From 1930, hospitals were funded by a sweepstake (lottery) with tickets frequently distributed or sold by nuns or priests. On health matters it was seen as unsympathetic to women's needs and in 1950 it opposed the Mother and Child Scheme.
Many hospitals in Ireland are still run by Catholic religious institutes. For example, the Mater Misericordiae University Hospital, Dublin is run by the Sisters of Mercy. In 2005, the hospital deferred trials of a lung cancer medication because female patients in the trial would be required to practise contraception contrary to Roman Catholic teaching. Mater Hospital responded that its objection was that some pharmaceutical companies mandated that women of childbearing years use contraceptives during the drug trials: "The hospital said it was committed to meeting all of its legal requirements regarding clinical trials while at the same time upholding the principles and ethos of the hospital's mission", and "that individuals and couples have the right to decide themselves about how they avoid pregnancy."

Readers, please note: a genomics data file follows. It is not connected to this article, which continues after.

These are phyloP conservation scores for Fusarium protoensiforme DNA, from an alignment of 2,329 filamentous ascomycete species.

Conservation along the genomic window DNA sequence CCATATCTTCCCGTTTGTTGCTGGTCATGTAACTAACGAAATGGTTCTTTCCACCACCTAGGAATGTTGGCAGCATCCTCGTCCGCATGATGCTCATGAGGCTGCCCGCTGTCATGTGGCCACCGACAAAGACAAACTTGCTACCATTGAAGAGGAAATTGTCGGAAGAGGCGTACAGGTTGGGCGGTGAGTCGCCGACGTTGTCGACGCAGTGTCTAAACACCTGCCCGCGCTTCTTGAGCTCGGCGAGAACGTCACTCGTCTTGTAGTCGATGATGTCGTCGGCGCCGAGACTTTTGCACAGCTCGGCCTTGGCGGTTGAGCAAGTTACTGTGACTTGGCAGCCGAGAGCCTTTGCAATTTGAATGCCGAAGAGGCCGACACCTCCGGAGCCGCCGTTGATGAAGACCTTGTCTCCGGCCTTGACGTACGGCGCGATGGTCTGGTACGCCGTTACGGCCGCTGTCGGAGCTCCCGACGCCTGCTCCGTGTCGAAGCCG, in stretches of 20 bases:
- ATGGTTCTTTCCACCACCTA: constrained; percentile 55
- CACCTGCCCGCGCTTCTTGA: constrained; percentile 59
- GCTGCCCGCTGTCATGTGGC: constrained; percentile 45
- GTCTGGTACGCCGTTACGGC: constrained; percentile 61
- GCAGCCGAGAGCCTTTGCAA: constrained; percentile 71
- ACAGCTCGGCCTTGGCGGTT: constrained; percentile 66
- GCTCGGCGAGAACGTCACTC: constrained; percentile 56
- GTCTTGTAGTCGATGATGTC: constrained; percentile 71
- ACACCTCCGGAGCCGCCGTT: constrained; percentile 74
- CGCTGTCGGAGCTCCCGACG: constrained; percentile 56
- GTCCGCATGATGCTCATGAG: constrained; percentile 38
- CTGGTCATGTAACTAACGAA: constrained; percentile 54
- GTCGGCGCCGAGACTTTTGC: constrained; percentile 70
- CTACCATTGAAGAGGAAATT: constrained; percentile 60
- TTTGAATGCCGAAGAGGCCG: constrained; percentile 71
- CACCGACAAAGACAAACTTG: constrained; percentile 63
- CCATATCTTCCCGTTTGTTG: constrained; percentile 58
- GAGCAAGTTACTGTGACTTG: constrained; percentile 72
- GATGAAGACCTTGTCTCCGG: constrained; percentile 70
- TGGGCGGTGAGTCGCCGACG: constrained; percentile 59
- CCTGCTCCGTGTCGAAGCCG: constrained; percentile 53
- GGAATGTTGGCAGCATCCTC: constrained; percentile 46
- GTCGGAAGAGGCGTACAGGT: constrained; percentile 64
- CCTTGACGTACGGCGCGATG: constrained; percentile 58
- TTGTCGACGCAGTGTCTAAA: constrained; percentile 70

Divorce allowing remarriage was banned in 1924 (though it had been rare), and selling artificial contraception was made illegal. The Church's influence slipped somewhat after 1970, impacted partly by the media and the growing feminist movement. For instance the Health (Family Planning) Act, 1979 showed the ability of the Catholic Church to force the government into a compromise situation over artificial contraception, though unable to get the result it wanted; contraception could now be bought, but only with a prescription from a doctor and supplied only by registered chemists. In the 1983 Amendment to the constitution introduced the constitutional prohibition of abortion, which the Church supported, though abortion for social reasons remains illegal under Irish statute law. However the Church failed to influence the June, 1996, removal of the constitutional prohibition of divorce. While the church had opposed divorce allowing remarriage in civil law, its canon law allowed for a law of nullity and a limited divorce "a mensa et thoro", effectively a form of marital separation. The Church helped reinforce public censorship and maintained its own list of banned literature until 1966, which influenced the State's list. The church was censored by the state. War-time censorship was strict, when bishops spoke on aspects of the war, they were censored and treated "with no more ceremony than any other citizen" While statements and pastoral letters issued from the pulpit were not interfered with, the quoting of them in the press was subject to the censor.